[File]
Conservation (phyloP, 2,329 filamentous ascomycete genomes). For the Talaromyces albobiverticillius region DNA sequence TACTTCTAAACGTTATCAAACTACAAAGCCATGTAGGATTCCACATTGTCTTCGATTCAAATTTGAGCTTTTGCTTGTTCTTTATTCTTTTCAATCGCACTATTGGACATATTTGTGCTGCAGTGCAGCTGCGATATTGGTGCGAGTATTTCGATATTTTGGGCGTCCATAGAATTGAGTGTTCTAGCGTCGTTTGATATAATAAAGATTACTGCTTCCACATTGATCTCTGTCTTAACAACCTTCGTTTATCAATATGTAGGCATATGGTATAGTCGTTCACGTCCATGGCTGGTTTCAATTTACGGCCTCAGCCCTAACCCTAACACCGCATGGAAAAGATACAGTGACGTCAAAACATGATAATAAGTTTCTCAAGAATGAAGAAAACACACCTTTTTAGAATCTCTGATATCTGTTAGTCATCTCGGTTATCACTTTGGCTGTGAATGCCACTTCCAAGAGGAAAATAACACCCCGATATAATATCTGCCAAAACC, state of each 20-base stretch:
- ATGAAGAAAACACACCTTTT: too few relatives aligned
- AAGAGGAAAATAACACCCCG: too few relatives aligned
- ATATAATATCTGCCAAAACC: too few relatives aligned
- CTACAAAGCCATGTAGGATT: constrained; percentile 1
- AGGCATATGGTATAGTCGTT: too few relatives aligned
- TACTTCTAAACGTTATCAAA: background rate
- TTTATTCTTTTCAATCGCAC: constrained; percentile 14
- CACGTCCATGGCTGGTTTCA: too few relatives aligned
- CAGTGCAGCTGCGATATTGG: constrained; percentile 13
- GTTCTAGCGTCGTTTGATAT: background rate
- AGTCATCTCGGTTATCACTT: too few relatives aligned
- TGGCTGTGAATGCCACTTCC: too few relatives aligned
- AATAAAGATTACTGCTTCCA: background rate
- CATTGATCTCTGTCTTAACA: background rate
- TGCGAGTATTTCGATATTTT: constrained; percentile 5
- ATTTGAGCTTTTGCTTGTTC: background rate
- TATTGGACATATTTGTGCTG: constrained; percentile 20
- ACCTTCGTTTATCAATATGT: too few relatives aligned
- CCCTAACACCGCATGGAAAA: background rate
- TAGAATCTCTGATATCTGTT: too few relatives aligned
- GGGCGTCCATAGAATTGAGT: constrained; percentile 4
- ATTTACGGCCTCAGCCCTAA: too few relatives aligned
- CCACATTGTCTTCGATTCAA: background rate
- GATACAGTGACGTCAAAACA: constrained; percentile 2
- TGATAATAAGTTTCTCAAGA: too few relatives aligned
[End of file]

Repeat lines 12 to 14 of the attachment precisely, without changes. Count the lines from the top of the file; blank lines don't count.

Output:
- AGTCATCTCGGTTATCACTT: too few relatives aligned
- TGGCTGTGAATGCCACTTCC: too few relatives aligned
- AATAAAGATTACTGCTTCCA: background rate